Newbery, Caldecott awards announced

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The American Library Association announced its annual awards for children's books while meeting in Philadelphia this week.

Baltimore librarian Laura Amy Schlitz has won this year's John Newbery Medal for best children's book for Good Masters! Sweet Ladies! Voices From a Medieval Village (Candlewick, 96 pages, $19.99).

Good Masters! Sweet Ladies!

The book began as a project Schlitz worked on with fifth-graders studying the Middle Ages in the early '90s...

The result is 22 monologues written in prose and verse. Robert Byrd's illustrations add a whole other dimension. Publishers Weekly had this to say: "The artist does not channel a medieval style; rather, he mutes his palette and angles some lines to hint at the period, but his use of cross-hatching and his mostly realistic renderings specifically welcome a contemporary readership."

The Randolph Caldecott award for top picture book went to Brian Selznick's The Invention of Hugo Cabret (Scholastic, 544 pages, $22.99), which follows the adventures of an orphan boy who lives in a Paris train station at the turn of the 20th century.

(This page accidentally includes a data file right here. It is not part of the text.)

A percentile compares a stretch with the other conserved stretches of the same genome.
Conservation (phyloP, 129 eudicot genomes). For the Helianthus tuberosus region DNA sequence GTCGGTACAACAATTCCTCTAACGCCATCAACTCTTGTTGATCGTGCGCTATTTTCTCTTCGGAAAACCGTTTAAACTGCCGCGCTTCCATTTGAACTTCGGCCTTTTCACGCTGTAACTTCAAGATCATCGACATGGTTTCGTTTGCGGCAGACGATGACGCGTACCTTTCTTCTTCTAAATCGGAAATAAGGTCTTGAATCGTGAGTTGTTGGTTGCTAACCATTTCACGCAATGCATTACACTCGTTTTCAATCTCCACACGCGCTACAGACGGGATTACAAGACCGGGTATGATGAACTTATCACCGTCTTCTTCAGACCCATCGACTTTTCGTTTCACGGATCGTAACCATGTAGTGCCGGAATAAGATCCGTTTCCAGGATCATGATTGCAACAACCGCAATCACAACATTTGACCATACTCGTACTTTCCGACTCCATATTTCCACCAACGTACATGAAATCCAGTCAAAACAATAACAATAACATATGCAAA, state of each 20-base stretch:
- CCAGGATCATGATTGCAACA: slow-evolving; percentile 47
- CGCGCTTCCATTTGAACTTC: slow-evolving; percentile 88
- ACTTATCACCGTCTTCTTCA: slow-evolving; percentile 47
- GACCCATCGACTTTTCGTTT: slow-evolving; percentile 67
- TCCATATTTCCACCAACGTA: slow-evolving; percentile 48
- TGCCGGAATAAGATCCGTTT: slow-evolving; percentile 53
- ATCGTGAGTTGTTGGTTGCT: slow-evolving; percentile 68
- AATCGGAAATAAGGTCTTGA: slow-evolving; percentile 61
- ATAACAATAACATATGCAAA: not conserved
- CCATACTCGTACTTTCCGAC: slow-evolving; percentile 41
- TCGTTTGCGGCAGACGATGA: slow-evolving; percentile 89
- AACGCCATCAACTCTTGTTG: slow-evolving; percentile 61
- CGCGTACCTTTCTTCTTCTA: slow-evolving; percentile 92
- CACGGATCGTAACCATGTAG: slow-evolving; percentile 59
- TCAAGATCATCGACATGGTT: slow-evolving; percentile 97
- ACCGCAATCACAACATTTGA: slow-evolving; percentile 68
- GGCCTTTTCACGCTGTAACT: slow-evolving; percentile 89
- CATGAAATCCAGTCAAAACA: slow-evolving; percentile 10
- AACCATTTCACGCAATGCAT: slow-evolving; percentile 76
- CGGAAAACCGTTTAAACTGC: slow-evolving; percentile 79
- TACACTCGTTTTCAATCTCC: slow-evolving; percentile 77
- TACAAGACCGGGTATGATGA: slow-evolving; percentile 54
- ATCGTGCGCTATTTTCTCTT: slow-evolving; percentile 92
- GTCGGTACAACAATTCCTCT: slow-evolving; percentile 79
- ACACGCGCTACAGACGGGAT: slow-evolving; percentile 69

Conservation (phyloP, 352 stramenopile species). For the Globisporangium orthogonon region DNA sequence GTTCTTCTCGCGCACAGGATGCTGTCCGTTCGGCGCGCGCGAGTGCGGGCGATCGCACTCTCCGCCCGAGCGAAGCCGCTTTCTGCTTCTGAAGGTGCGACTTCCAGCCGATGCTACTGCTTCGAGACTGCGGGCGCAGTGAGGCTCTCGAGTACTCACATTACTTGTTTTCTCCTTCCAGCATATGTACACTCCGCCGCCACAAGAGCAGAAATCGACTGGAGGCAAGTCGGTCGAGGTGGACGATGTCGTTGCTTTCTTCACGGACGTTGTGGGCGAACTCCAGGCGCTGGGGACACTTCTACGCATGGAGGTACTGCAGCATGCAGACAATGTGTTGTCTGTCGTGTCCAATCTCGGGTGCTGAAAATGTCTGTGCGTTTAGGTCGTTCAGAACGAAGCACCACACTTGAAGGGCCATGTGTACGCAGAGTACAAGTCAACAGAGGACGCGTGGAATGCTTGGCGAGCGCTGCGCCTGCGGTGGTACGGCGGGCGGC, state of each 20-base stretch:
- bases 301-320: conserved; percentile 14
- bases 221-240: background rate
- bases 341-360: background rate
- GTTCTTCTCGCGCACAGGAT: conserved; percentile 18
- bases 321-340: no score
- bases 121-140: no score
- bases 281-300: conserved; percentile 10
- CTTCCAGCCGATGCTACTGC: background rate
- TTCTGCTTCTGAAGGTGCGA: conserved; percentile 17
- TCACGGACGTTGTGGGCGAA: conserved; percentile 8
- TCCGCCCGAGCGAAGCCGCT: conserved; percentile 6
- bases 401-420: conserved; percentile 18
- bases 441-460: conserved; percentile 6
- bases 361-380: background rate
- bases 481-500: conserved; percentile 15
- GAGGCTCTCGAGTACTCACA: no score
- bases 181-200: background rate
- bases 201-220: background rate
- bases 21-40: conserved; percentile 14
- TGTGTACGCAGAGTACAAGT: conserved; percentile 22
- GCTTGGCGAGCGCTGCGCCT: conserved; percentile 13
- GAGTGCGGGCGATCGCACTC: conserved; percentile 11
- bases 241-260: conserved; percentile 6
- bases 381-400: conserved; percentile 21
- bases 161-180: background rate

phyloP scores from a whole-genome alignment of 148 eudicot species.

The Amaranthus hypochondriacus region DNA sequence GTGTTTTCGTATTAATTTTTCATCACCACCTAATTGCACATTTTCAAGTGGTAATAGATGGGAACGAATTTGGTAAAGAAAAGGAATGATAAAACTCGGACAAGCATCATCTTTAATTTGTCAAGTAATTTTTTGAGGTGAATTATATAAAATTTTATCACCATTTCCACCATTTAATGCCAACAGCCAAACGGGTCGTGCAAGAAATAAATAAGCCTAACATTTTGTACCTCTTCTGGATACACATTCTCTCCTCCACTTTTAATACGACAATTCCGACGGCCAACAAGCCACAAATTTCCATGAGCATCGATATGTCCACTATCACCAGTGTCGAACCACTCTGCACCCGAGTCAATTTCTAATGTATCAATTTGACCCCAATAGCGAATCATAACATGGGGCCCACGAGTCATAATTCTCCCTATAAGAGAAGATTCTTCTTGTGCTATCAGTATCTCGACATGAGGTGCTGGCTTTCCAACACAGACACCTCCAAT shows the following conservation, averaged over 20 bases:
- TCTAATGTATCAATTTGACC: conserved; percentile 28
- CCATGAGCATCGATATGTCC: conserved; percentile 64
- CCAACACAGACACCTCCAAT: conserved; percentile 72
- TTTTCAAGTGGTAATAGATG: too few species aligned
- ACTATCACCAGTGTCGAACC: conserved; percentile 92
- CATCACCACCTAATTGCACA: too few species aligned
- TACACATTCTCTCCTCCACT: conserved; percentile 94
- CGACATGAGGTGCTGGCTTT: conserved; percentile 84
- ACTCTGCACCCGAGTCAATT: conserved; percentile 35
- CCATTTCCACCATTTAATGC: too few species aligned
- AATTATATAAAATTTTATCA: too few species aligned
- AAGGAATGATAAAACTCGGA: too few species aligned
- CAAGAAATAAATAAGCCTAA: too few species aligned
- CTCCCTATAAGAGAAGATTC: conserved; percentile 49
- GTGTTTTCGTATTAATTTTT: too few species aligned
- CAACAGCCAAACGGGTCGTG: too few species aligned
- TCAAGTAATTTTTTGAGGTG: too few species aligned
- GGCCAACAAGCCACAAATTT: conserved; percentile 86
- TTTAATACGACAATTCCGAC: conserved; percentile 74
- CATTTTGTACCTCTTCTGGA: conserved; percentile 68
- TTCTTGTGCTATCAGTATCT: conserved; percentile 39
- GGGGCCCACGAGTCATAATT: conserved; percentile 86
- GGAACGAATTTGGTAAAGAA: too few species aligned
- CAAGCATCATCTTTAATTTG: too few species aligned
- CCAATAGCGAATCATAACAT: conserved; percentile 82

The Invention of Hugo Cabret

The New York Times' John Schwartz writes: "Hugo Cabret evokes wonder. At more than 500 pages, its proportions seem Potteresque, yet it makes for quick reading because Selznick’s amazing drawings take up most of the book. While they may lack the virtuosity of Chris Van Allsburg’s work or David Wiesner’s, their slight roughness gives them urgency. The result is a captivating work of fiction that young readers with a taste for complex plots and a touch of magic — think Harry H., not Harry P. — can love."

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This page contains a single entry by Teresa Budasi published on January 15, 2008 7:25 AM.

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